how to reset my os back to fresh i mean factory reset. is this optipn present i did not find anything like that.
If you’ve just made user changes, it’s simple enough to make a new user.
If you’ve made a bunch of outside of user space and you’re unsure what they are it’s probably best to back-up what you wish to keep and reload.
What does “Reload” refer to?
Reinstall the operating-system, or create another user.
Factory reset means the original operating system delivered with the device. There does exist devices preinstalled with Linux being rare. If you delete recovery partition, you can reinstall Microsoft W10 with .iso on their website, Apple you’re lost, Google devices leave you with ChromeOS Flex. Otherwise you just reinstall Linux taking care of secure boot in BIOS/EFI being a detail of the notion of factory reset.
reload means reinstall actually it is difficult to do factory reset a in fedora system it can be possible in silverblue or core os like distros nix like distros.
as system is always constant but here it is not the case hence it need a package or tool which will know the original list of packages and keep those packages intact instead of replaceing them with newer packages but it can be a feature request which can be implemented in future release.
edit worng written words
i was using voice typing and posted. not even verify what it predicted. sorry about that.
I apologize: I am unable to parse your response. To me, it is incoherent. Are you able to rephrase it?
If you want a system to not be updated from the initial install then I suggest you consider using silverblue. That is an immutable OS that does not get the automatic updates that are built-in with the workstation version. Thus unless & until you manually do an update it remains static.
Factory reset refers more to a router/modem/hardware-firewall (immutable os) etc. Devices you use to configure for your own environment. Factory reset refers to put it back to the state as you bought it. So that you can reconfigure, set new password etc. using the manual.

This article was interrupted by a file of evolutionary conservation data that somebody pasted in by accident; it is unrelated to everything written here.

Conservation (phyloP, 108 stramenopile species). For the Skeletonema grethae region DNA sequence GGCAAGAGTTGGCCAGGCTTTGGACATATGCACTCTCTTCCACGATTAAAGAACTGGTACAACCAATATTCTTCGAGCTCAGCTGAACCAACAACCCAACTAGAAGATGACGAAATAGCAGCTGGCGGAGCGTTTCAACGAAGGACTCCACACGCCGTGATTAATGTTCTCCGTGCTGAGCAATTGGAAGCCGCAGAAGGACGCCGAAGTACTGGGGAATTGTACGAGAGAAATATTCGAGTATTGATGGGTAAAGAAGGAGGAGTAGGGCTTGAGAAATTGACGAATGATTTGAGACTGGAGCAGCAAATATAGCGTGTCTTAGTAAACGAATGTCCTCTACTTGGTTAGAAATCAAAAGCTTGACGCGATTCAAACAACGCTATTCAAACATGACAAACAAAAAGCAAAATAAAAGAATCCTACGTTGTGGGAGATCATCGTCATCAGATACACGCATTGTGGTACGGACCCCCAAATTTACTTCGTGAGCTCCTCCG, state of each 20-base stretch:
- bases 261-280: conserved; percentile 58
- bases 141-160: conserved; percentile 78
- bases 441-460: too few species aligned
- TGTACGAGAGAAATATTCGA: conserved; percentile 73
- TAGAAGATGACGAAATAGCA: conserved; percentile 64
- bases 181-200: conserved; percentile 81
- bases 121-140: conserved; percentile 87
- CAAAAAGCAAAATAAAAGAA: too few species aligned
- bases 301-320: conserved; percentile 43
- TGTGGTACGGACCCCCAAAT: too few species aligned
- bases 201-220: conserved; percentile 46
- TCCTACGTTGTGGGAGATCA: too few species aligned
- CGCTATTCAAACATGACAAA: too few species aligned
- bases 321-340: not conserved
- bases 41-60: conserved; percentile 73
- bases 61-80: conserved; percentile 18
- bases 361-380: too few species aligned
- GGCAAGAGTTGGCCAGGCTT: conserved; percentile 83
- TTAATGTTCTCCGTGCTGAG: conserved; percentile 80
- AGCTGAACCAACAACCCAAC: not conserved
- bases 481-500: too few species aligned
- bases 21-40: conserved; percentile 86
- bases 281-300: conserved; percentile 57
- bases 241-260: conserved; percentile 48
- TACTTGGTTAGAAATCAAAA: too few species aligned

You can reset the DE if you want. @grumpey mentioned the new user but there is also possible to just reset it with (talking about gnome):
dconf reset -f /org/gnome/ #reset gnome-desktop to default settings
no no i know about that but still i use this actually i have installed some random packages(alot) while trying to compile chromium with some patches.
so now i can’t do just history undo so i was thinking just to reset to default but i understand that can’t be possible maybe someday.
and i am closing this topic.
Feature you’re seeking appeared in Microsoft Windows XP as system restore point being automatic in foreseeable unstable condition or manually. Can be implemented using package manager producing list of installed apps and librairies comparing for date to date in database or other, automated with bash script. Silverblue edition uses containerized environment for configured development setup allowing to rollback in minimized stable state keeping installed tool set.
One potential method is to save and revert to a previous BTRFS snapshot after installing an OSTree-dependent operating-system, of which Fedora Kinoite and Silverblue and 2.
Fedora Workstation and its alternative “spins” should not automatically update unless that is enabled within the relevant KConfig Module.
Packagekit (gnome-software) by default does an automatic update at reboot time if the user does not uncheck the box asking to do that in the shutdown confirmation box.
I hope this progresses to make this easier.
What confirmation-box? I have solely utilized
systemctl poweroff to deinitialize. Does that method potentially not invoke what you have described?
Gnome-software (aka packagekit) with its auto-update feature puts a pre-filled checkbox to perform pending updates on the final popup for shutdown/restart when using the menu from the upper right corner of the gnome desktop to do the shutdown or restart.